“Stop Failing Our Kids!” Campaign demands Victorian Government be held accountable for Juvenile Justice crisis
Youkyoung Lee
issue 26
July 2017
Hui Zhou: “This is a system that is founded in the history and the present reality of breaking up families and community, that is founded on the Stolen Generation.”

A young man stopped his bike on Spring Street. He saw a group of people of varying ages and different backgrounds standing together on the steps of the Victorian State Parliament. The red and black signs in their hands read “Stop Failing Our Kids.” They were denouncing the appalling conditions and entrenched racism in the Victorian juvenile justice system. The rider remained to listen with many other people who were on their lunch break, as the speakers shared personal accounts and appalling statistics and raised demands.

What the curious cyclists witnessed that Thursday, 25th May was the public launch of the “Stop Failing Our Kids” campaign, organised by the Indigenous Social Justice Association – Melbourne (ISJA). The campaign is a focused community response to the recent scandals in youth justice facilities, coupled with the long history of racism in the justice system.

Riot is the language of the unheard. Children in youth detention centres in Parkville and Malmsbury have protested repeatedly to expose the appalling conditions inside: overcrowded facilities, poor food, unsanitary conditions, beds without mattresses, use of lockdowns. These horrible conditions were reported by the Victorian Ombudsman in 2010, but seven years later the problems persist.

Instead of fixing the problems, the sensationalist media and the government have framed these acts of rebellion as “riots.” After a widely reported protest in the Parkville centre last November, the government made an arbitrary decision to re-classify the Grevillea unit of the Barwon Maximum Security Prison as a youth justice centre. The children who had been part of the protest were transferred to this adult prison, where they were exposed on multiple occasions to capsicum spray and held in isolation for up to 23 hours a day.

The detention of children at Barwon was ruled unlawful by the Supreme Court in early May. And while the young people are no longer being held there, this does not mean the government has ceased to punish children for protesting their brutal treatment. At the time of writing, it is considering a proposal to use the anti-riot squad to control residents in youth detention facilities. This means that protests by children in detention centres could be met in the future with dogs, capsicum spray, batons and firearms.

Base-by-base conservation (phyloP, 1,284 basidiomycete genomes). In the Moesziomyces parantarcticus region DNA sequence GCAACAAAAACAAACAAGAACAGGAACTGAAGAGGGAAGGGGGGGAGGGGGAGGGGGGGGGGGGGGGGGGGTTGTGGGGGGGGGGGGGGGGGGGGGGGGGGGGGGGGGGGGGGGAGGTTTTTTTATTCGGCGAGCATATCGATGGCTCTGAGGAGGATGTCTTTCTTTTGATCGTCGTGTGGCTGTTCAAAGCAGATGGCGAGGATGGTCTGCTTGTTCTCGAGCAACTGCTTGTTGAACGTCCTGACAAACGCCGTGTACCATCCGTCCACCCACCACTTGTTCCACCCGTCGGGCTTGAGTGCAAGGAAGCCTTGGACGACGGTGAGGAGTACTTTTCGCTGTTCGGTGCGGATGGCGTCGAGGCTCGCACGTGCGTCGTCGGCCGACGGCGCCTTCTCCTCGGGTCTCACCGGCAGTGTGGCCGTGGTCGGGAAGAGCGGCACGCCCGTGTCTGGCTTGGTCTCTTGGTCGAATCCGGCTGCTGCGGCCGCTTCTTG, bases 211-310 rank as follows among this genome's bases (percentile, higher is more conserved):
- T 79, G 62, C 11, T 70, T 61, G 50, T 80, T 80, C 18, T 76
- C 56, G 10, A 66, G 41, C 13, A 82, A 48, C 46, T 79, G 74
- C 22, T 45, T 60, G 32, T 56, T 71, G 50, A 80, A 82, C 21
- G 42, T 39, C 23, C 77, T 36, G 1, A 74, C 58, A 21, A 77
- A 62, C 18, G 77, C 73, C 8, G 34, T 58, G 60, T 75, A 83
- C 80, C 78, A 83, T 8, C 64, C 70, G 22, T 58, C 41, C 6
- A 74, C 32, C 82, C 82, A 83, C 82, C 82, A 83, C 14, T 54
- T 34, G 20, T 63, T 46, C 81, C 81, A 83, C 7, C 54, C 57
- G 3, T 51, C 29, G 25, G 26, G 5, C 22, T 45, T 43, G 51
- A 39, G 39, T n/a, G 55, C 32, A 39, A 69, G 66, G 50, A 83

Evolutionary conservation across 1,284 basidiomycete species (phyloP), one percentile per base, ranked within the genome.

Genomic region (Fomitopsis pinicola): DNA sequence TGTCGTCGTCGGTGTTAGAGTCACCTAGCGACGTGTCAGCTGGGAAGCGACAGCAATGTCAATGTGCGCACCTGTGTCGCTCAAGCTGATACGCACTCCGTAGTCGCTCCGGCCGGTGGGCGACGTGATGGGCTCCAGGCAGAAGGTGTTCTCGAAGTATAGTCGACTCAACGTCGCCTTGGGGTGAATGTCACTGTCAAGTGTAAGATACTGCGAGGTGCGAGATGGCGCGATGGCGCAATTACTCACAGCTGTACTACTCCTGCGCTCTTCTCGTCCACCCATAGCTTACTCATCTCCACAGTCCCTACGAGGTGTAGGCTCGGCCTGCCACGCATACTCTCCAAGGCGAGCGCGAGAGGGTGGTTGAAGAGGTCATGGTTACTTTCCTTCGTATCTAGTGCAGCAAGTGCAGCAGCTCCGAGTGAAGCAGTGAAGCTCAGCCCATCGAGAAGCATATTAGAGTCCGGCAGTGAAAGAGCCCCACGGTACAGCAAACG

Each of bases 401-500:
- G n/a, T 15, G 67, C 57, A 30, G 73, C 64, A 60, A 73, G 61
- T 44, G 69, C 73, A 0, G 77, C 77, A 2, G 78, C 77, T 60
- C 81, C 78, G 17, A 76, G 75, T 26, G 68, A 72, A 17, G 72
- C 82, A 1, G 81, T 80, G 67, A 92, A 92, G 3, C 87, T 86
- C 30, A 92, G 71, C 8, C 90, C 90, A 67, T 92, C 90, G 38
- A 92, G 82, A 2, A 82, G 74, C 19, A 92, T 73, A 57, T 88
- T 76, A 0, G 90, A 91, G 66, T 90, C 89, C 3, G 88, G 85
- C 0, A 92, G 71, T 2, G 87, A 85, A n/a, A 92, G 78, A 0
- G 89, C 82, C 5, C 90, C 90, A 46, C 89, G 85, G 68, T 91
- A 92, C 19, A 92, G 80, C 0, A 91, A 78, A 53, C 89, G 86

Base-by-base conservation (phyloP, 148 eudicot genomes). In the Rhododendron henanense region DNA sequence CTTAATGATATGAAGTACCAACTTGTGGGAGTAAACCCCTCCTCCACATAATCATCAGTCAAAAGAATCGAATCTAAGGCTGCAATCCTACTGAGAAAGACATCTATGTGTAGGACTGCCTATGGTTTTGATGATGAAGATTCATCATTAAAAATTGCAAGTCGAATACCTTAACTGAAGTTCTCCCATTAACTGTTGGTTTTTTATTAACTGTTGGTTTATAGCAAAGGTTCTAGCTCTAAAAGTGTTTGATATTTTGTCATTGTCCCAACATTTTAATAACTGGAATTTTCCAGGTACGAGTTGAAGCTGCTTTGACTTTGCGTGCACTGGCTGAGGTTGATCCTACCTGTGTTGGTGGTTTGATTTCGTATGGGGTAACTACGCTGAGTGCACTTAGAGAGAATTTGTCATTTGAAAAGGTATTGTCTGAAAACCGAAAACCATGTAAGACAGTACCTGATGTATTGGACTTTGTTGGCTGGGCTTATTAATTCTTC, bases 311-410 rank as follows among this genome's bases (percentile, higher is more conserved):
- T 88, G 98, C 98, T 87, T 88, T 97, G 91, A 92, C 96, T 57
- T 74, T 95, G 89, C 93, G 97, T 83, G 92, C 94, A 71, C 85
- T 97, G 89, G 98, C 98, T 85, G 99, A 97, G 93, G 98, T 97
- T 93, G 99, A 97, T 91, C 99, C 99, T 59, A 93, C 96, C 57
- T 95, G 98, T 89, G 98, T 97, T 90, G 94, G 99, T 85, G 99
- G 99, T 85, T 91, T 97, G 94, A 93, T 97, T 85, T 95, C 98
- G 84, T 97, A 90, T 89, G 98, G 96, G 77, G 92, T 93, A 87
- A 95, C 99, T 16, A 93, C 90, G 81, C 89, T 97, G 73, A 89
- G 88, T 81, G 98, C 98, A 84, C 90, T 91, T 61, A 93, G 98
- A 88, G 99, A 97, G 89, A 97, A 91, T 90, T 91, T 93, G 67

Systemic failure of our children. The “Stop Failing Our Kids!” campaign provides critical perspectives and proposes real solutions to the crisis in the system. At the campaign launch, social justice activists argued that the system is failing children through inappropriate community support, the excessive use of incarceration and brutal abuse in detention facilities.

Author, Youkyoung Lee, listens to the speakers.

These factors harshly impact on girls and Aboriginal children. “What has been completely invisibilised in this predatory debate against young people is the hyper-racialised and gendered criminalisation of women and girls,” Hui Zhou from Abolitionist and Transformative Justice Centre, told the campaign launch. There is a long history of Indigenous over-representation in the juvenile justice system. Figures for 2015-16 quantify the racist over-representation of First Nations youth. In Victoria, 15.5% of young people in detention are Indigenous, but only 2% of state population, aged 10-17, is Indigenous.

Hui Zhou also criticised the system for historically destroying Indigenous communities and punishing people for being disempowered. One shocking statistic is that half the kids in youth detention centres have come from the child protection system. Children in residential care are more likely to be charged with a criminal offence than those who stay with their families. Few of these children engaged in any criminal behaviour before coming into care. Speaking at the launch, Alison Thorne, a founding member of the Indigenous Social Justice Association, noted “the child protection system has become a pipeline from child removal to child ‘protection’ to child incarceration.”